Capitalising on its melting pot of cultures, Singapore is finally getting some spark, and is fast becoming one of Asia’s hit-list destinations.
Culture & History
Even though Singapore is a small country, it is one of the world’s most multicultural destinations. At the time of independence from the British, most of the population was Chinese, Malay and Indian laborers. From this balance, modern Singapore has struck a social landscape of acceptance and tolerance among religions and cultural traditions. Language, holidays and cuisine are all part of Singapore's melting pot.
This beautiful and clean city-state comes at a price. Singapore is renowned by locals as the "Fine City" because ticketsare often dished out for minor offenses. Luckily, the new government that was introduced in 1990 has undertaken many social reforms, one being the liberalization of some of the stricter, more obsolete laws.
Handshaking is the usual form of greeting, regardless of race; Muslims, and some Hindus, would not however normally shake hands with someone of the opposite sex. Social courtesies are often fairly formal. When invited to a private home or entering a temple or mosque, remove your shoes. For private visits, a gift is appreciated and, if on business, a company souvenir is appropriate.
Dress is informal. Most rst-class restaurants and some hotel dining rooms expect men to wear a jacket and tie in the evenings; a smart appearance is expected for business meetings. Laws relating to jaywalking, littering and chewing gum are strictly enforced in urban areas. Smoking is widely discouraged and illegal in enclosed public places (including restaurants). Dropping a cigarette end in the street or smoking illegally can lead to an immediate fine.
Singaporeans are obsessed with food. We can expound ceaselessly on where to find the best bak chor mee (minced meat noodles) and will queue for hours for a good yong tau foo (surimi-stuffed tofu and vegetables). Perhaps because most of us are descendants of immigrants thrust into an artificial construct of a nation, or maybe because we live in a country that is constantly renewing and rebuilding, one of the few tangible things that connects us to the past and our cultural identity is food.
There are many facets of Singaporean cuisine: Malay, Chinese, Indian, Eurasian (a fusion of European and Asian dishes and ingredients) Peranakan (combining Chinese and Malay food traditions), and catch-all Western, which usually means old-school Hainanese-style British food—a local version of Western food adapted by chefs from the southern Chinese province of Hainan, who worked in British restaurants or households.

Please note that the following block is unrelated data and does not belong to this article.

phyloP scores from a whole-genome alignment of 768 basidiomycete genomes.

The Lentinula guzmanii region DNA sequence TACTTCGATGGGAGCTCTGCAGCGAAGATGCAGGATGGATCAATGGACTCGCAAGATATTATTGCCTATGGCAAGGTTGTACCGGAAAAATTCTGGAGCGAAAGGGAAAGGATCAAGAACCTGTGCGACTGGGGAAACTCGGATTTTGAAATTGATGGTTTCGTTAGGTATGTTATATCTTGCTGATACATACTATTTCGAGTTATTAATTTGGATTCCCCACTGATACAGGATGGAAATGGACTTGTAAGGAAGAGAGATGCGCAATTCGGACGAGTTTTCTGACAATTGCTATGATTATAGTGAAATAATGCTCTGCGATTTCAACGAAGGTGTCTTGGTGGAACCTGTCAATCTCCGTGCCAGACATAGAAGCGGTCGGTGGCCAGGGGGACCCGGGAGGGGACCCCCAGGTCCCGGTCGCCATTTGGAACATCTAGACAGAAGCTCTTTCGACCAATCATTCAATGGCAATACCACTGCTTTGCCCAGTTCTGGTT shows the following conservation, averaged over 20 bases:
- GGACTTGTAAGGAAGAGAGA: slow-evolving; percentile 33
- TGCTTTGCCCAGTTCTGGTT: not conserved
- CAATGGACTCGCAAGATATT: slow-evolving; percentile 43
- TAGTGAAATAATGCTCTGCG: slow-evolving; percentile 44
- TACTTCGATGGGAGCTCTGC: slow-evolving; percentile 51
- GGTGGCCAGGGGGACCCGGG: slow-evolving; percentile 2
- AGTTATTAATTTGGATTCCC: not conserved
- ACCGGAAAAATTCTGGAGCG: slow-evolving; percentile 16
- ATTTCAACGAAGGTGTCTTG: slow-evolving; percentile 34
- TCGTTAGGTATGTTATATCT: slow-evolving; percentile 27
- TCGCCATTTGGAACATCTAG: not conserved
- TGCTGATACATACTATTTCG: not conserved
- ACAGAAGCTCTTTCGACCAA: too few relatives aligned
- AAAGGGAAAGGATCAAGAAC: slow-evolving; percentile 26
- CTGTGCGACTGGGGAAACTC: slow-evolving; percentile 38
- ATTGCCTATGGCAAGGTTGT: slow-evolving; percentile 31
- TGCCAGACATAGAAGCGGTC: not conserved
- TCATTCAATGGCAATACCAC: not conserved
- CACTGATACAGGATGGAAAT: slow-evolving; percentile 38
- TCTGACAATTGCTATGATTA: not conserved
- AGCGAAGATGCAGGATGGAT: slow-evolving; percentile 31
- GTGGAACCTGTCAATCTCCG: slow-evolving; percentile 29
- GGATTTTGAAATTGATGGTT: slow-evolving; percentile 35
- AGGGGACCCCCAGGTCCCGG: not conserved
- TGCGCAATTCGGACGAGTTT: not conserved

Outdoors & Adventure
Singapore is primarily known as an urban getaway, with its architecture, shopping and dining options. Singapore, however, and primarily the National Parks Board, has made great progress and conserving green spaces and other outdoor spaces for everyone to enjoy. Beyond the beaches and adventure parks on Sentosa Island (some manmade), there are many under-appreciated ways to explore Singapore’s natural diversity.
At just over 200 acres, Chestnut Nature Park is Singapore’s largest nature park. The park is planted with native tree species as part of the National Parks Board’s biodiversity conservation efforts. The park offers separate trails for hikers and mountain bikers to enjoy. There are two hiking trails: the one on the north side of the park is 3.5 kilometers (just over 2 miles) long while the south side has a shorter trail at 2.1 kilometers (1.3 miles). The mountain biking trails in Chestnut Nature Park totals 8.2 kilometers (5 miles) of trails.
The MacRitchie Reservoir Park offers a nice balance of ground and water activities between the nature trails and canoeing in the reservoir, but one of the major highlights is the treetop walk. The treetop walk is a suspension bridge that connects Bukit Peirce and Bukit Kalang, the two highest points in MacRitchie Park, and offers a bird’s eye view from above the forest canopy. Standing 82 feet above the forest floor at its highest point, the treetop walk starts from Peirce Track and ends at Petaling Trail (traffic on the bridge is one-directional). While the treetop walk is a short walk, the entrance is about a mile from the park entrance, so combine it with other trails for a nice day hike.
Palawan Beach on Sentosa Island is one of the best free beaches to go to for families with its white sandy beach and facilities including lockers, free showers, and restaurants around the beach. Palawan Beach offers additional kid-friendly activities with its aviary and an animal show at the Palawan Amphitheatre. For a mini-adventure, there’s also a suspension bridge connecting it to an island off the coast which is Singapore’s closest point to the equator (there are signs indicating it is continental Asia’s southernmost point, which is true when considering the island is connected to continental Asia by a bridge).
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